I do like reading horror–although I sometimes find it too disturbing to read at night. The first short story collection I ever read was Stephen King’s Night Shift. I must have been 11 or so–I remember being terrified and thrilled, and sharing the stories around campfires to scare my friends.

Michael Noll

One review of the book uses the term “fabulist” and compares you to Kelly Link, the incomparable giant of the weird stories that seem to now officially fall under that label. What do you think of that term: fabulist? It’s relatively new, and so it seems that the definition of what belongs is a bit fuzzy. Does it seem like an appropriate category for your work?

Katherine Fawcett

I am honored to be spoken of in the same breath as Kelly Link. I’d never defined myself as such before, but if the Link is a fabulist and NPR says I’m following in her tradition, then yup, you can call me a happy fabulist too. The word is appealing because it is like “fantastic” and “beautiful” and “marvelous” going out for drinks together.
But to properly answer your question, I looked it up and found out that fabulist has two meanings:

  1. Someone who recounts fables.
  2. A liar.

I suppose all fiction is lying by definition, but a fable is something that brings to light a truth. So yes, lying to find truth would be a great category for my work.

I read somewhere that fiction is simply a craft that arranges letters and spaces and punctuation in a way that makes us empathize with the fake struggles of pretend people. It seems to me the whole process of categorization (fabulist, magical realist, satirist, sci-fi writer etc) has more to do with marketing than actually sitting down and telling stories–lying to find truth. But if lumping me into a category will pique readers’ interest, lump away.

June 2015

Michael Noll Michael Noll is the Editor of Read to Write Stories.

How to Switch Gears and Increase Tension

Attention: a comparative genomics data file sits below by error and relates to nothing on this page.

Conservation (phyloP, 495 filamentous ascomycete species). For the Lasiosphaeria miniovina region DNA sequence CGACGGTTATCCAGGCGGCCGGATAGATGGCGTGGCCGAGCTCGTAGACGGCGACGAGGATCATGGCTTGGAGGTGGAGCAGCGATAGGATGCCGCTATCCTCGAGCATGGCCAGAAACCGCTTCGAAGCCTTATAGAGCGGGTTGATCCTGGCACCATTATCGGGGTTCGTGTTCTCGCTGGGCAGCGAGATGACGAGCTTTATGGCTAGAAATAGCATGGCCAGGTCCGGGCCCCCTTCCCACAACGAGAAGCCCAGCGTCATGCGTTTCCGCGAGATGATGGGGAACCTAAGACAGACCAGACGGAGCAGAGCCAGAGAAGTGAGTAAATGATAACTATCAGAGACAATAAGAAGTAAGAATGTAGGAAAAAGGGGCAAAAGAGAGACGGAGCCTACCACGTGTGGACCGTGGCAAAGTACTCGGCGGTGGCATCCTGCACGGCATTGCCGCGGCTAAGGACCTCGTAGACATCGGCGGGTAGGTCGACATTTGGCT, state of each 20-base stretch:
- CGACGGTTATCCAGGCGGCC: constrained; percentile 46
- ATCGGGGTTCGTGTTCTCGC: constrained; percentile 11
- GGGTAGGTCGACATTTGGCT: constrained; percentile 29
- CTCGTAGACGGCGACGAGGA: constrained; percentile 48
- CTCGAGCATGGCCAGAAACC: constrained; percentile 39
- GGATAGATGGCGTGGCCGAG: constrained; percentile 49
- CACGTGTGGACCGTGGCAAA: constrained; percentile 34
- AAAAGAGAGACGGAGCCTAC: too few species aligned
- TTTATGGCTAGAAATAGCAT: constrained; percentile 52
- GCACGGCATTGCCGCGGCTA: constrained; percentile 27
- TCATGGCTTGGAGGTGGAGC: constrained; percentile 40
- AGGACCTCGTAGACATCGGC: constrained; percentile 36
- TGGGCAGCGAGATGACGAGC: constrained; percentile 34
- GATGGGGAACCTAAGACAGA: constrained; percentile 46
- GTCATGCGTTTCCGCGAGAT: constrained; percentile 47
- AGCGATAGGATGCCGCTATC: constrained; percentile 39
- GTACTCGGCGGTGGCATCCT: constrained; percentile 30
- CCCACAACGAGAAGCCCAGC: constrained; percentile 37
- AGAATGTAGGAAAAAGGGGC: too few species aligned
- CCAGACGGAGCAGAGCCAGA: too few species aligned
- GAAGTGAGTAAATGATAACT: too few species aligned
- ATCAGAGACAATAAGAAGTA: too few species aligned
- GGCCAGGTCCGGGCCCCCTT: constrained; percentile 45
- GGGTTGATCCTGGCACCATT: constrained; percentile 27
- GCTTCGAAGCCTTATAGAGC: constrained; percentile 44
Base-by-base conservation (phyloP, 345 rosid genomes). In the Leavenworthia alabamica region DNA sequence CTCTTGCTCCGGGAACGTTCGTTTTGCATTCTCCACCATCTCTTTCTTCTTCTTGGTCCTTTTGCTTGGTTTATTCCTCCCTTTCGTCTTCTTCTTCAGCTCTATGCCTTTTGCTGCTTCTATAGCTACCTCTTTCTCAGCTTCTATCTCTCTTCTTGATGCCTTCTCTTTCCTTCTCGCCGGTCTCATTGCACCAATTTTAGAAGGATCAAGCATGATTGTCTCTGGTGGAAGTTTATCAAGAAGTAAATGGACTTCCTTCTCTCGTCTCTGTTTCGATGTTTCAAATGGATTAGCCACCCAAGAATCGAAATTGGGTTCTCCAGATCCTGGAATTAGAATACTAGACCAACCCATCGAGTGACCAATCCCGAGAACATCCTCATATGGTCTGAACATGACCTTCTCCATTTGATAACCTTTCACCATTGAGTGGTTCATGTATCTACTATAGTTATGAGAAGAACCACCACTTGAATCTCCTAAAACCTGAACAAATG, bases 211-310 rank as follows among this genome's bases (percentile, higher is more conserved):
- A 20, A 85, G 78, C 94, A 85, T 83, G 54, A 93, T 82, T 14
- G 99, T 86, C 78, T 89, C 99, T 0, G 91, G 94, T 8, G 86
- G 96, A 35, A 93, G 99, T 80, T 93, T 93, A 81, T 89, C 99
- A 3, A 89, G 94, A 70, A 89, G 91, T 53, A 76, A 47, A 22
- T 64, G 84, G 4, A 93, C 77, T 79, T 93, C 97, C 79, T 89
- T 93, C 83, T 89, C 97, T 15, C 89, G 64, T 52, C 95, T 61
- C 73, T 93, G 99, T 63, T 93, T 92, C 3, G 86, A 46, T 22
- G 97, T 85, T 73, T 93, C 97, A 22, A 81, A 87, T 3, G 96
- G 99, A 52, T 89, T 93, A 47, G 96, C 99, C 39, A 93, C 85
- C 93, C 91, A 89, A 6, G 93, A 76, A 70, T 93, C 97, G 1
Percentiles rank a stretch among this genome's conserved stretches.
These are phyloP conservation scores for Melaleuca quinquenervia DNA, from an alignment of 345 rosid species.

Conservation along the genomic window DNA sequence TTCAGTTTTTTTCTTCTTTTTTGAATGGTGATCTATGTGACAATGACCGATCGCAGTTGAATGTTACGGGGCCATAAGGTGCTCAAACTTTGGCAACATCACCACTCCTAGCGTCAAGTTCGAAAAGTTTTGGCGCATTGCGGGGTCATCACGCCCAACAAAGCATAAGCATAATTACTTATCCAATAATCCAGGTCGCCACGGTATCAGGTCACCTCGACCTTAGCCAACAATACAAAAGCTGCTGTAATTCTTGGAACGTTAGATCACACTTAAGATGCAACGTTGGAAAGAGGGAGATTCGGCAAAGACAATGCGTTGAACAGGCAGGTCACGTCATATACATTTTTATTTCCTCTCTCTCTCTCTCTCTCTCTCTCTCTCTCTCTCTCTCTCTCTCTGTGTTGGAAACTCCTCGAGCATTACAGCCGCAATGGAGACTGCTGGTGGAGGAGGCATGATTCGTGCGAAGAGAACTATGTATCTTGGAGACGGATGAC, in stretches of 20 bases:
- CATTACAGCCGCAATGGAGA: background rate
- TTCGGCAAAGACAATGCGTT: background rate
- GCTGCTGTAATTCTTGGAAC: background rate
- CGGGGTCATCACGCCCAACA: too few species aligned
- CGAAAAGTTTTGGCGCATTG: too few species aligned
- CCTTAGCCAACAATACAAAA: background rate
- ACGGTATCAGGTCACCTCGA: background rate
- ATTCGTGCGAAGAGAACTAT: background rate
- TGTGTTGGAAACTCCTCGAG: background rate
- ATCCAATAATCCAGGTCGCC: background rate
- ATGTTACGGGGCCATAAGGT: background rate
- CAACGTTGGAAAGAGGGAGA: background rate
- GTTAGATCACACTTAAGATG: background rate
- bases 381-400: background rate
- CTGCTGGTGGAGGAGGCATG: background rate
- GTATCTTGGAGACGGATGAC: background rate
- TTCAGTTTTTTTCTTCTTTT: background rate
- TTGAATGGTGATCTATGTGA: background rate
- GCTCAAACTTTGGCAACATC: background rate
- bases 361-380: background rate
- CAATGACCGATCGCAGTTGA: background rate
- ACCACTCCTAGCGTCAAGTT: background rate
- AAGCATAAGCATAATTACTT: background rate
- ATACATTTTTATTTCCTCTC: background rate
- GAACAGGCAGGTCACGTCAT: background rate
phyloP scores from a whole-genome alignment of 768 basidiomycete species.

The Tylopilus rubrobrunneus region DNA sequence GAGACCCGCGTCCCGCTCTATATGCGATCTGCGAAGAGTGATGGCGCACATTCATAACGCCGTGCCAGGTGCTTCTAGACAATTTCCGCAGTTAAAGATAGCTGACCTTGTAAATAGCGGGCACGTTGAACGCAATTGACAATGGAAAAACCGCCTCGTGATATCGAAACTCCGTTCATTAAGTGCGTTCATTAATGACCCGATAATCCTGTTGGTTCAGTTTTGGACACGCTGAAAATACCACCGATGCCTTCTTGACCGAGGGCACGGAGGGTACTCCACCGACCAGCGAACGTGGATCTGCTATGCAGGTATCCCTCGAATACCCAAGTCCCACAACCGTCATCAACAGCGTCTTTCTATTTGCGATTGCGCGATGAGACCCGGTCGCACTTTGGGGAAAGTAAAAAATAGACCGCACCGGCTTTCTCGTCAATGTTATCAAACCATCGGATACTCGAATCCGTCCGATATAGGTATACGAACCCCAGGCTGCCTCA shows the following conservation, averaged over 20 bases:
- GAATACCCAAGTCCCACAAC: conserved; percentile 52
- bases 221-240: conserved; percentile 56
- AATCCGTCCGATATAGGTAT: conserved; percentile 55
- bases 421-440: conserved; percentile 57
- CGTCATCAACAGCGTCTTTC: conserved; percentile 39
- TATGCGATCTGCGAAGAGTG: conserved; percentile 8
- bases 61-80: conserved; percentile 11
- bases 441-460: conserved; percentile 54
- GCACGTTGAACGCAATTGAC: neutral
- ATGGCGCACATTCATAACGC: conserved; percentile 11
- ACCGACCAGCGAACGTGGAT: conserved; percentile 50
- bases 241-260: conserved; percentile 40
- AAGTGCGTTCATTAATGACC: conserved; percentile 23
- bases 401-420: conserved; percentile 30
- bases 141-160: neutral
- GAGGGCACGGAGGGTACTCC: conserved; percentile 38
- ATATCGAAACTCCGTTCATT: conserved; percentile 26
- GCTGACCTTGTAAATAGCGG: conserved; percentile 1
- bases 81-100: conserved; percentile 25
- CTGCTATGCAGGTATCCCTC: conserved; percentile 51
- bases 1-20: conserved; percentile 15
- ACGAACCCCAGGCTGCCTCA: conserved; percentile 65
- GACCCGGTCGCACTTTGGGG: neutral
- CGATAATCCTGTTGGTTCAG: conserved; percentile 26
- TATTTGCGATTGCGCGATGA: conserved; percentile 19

23 Jun
Katherine Fawcett's Little Washer of Sorrows offers funny, unsettling  stories that have drawn comparisons to the stories of Kelly Link.

Katherine Fawcett’s Little Washer of Sorrows offers funny, unsettling stories that have drawn comparisons to the stories of Kelly Link.

One of the easiest mistakes to make as a writer is to write the same thing over and over again. What happens is that we hit on a great idea to start a story (something spooky or funny or weird or sad), and then, when the story hits a lull, we double down on that idea to keep the story going (more spookiness, humor, weirdness, or sorrow). It’s the literary equivalent of saying, “More cowbell.” A better strategy is often to switch up what your story is doing, to step away from your great idea, and that stepping away (or switching gears, depending on your metaphor of choice) can actually increase the story’s tension.

A great example of how switching gears can heighten tension can be found in Katherine Fawcett’s story, “Dire Consequences.” It’s included in her story collection The Little Washer of Sorrows and was first published in Pique, where you can read it now (it’s the third of three stories).

How the Story Works

The story begins with a great idea: a girl doesn’t want to eat her broccoli, and her mother says, “No one’s ever died from eating broccoli.” So the girl eats it. Here is what happens next (it’s the story’s great idea):

“See?” said the mother. “I told you. That wasn’t so bad now, was it?”

The girl didn’t answer. She wiped her mouth on her sleeve, went quietly to the couch, curled up under the afghan, and died.

Awesome, right? At that point, the story comes to a natural pause. The girl is dead. Now what? It’d be tempting, as the writer, to up the ante and find ways to immediately keep the weird cause of death going. But, instead, Fawcett does something different:

From that day on, the boy knew he could get anything he wanted. “If I have to do my homework, I’ll die,” he’d tell his mother, and she’d write a note to his teacher. “I’ll die if I can’t have an ice cream cone,” he’d say and she’d get him a large tiger-tiger in a waffle cone. “I will die right now if I can’t ride in that fire truck,” he’d say and she would have a chat with the fire chief and next thing you know the boy would be sitting in the passenger seat, looking out from under a red plastic fireman’s hat, grinning and waving at all his envious friends.